8 Viridiflora Tulips
‘Virida’ is derived from Viridis, which is Latin for ‘green’. The outer petals of a viridiflora tulip are still entirely green when they begin to open. The longer they remain in flower, the more their second colour is revealed. Viridiflora tulips start blooming in May and keep blooming for a surprisingly long time. They are 20 to 50 cm tall. The most familiar in this group are ‘China Town’, ‘Artist’ and ‘Spring Green’.
9 Rembrandt Tulips
Once again, the name given to this group tells something about these tulips: they were all the rage in Rembrandt’s time. Back then, they were often included in paintings and were also called ‘broken tulips’. In those days, the unique feathered patterns on their petals were caused by a virus. The descendants of these ‘virus-bearing’ Rembrandt tulips are found mainly in historic collections and are not commercially available. But for those who love the look of these Rembrandt tulips, tulip breeders have found a solution: tulips with the same feathered patterns on their petals but without the virus. Good examples are ‘Rems Favourite’, ‘Zurel’, and ‘Sorbet’.
10 Parrot Tulips
Parrot tulips are single-flowering tulips. They are famous for their fascinating flowers with deeply incised petals that can also be curled or twisted. Exposed to hours of sunshine, the petals of these large flowers open all the way to look like saucers. They have a height of 40 to 60 cm and bloom in May. Cultivars included in this group are ‘Apricot Parrot’ and ‘Rococo’.
11 Double Late Tulips (Peony-flowered Tulips)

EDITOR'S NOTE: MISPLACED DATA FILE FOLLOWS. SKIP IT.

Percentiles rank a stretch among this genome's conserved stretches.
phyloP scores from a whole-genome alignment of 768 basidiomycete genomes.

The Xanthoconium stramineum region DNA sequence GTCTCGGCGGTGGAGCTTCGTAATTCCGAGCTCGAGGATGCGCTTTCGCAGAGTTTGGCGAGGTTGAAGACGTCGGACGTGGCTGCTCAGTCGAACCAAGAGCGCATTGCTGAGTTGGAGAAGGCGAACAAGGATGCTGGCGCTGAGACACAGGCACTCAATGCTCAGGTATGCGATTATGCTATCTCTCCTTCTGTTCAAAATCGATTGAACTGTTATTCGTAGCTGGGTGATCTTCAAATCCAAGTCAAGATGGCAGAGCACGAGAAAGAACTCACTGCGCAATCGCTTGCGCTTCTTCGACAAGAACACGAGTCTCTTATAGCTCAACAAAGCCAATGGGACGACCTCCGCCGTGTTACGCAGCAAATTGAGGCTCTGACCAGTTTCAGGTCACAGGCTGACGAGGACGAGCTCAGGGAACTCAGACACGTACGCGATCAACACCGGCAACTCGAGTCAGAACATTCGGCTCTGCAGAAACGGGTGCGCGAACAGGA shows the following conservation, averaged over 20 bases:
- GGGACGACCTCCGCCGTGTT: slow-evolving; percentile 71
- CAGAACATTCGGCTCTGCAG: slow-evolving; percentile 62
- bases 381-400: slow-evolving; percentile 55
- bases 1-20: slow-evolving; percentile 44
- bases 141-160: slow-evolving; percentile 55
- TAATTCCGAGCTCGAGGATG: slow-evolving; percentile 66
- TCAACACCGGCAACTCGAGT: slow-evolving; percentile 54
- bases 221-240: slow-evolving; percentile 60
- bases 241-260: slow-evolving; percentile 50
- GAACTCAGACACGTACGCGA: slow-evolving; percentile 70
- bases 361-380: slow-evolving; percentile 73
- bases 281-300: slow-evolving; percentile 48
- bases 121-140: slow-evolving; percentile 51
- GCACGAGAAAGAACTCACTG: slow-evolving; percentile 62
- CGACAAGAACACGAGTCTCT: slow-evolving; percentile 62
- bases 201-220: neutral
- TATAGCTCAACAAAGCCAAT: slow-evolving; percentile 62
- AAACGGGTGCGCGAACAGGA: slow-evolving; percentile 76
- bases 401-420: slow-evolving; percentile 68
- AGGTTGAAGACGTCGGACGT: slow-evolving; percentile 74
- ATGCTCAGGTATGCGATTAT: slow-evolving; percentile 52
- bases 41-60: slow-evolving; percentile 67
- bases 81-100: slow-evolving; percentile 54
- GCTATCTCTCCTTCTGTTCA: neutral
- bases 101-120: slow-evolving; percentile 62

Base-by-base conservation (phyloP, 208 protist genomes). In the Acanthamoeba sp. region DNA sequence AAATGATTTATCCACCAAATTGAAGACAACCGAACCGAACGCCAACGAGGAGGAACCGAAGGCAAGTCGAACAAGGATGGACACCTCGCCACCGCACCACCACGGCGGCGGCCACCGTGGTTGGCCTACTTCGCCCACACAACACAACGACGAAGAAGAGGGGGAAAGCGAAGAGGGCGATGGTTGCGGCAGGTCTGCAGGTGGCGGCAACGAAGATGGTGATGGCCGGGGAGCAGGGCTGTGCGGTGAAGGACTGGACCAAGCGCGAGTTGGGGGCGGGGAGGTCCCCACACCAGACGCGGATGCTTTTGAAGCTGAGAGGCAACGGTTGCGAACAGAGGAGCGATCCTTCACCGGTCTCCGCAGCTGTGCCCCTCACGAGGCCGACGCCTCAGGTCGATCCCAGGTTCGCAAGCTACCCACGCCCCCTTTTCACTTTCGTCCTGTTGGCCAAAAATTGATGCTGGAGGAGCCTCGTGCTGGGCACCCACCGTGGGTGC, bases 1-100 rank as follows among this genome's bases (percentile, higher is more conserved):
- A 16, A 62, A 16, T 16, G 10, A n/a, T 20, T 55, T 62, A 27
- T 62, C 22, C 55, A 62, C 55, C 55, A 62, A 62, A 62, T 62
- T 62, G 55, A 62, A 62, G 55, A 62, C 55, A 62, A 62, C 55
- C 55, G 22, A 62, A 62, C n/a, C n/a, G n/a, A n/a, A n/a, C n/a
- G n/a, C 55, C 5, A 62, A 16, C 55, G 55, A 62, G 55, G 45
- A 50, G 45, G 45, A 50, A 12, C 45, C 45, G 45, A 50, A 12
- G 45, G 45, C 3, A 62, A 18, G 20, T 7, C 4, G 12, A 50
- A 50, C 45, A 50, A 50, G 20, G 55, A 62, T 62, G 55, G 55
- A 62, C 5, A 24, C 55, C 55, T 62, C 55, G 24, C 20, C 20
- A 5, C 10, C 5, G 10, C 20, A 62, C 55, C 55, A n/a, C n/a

Double late tulips really do resemble peonies (thus their name). They produce double flowers with rounded petals and are simply huge! They can easily become 10 cm across. Double late tulips flower in May and include ‘Angélique’, ‘Wirosa’ and ‘Orange Princess’.
12 Kaufmanniana Tulips (Waterlily Tulips)
When the flowers of Kaufmanniana tulips are wide open in the sun, they very much resemble water lilies. This is why they are often referred to by this other name. They start blooming very early in the season – starting in March – and are only 10 to 25 cm tall. The most well-known are ‘Johan Strauss’, ‘Showwinner’ and ‘Concerto’.
13 Fosteriana Tulips
The ancestor of our Fosteriana tulips is a species found growing in the mountainous regions of central Asia. These tulips can be recognised by their slender flowers and grey-green leaves. They start to bloom at the end of March and range in height from 25 to 40 cm. ‘Orange Breeze’, ‘Flaming Purissima’ and ‘Orange Emperor’ are popular Fosteriana tulips.
14 Greigii Tulips
Greigii tulips closely resemble the group of tulips known as species tulips. Greigii tulips are usually red, yellow or white and have striped or speckled leaves. Their flowers are fairly small and their stems are short. Greigii tulips start blooming in April; the most familiar cultivars are ‘Captein’s Favourite’, ‘Red Riding Hood’ and ‘Toronto’.
15 Species Tulips (Dwarf Tulips)
Species tulips are also known as dwarf tulips since they are smaller than other tulips. Their height ranges from only 12 to 20 cm. In addition to their short stature, species tulips produce typically star-shaped flowers. They are the real front-runners among the tulips since they bloom earlier than any others. There are around 65 species tulips, each with its own shape, colour and fragrance. The most familiar are Tulipa turkestanica, T. sylvetris and T. tarda.
Watch this video to find out how to plant tulip bulbs.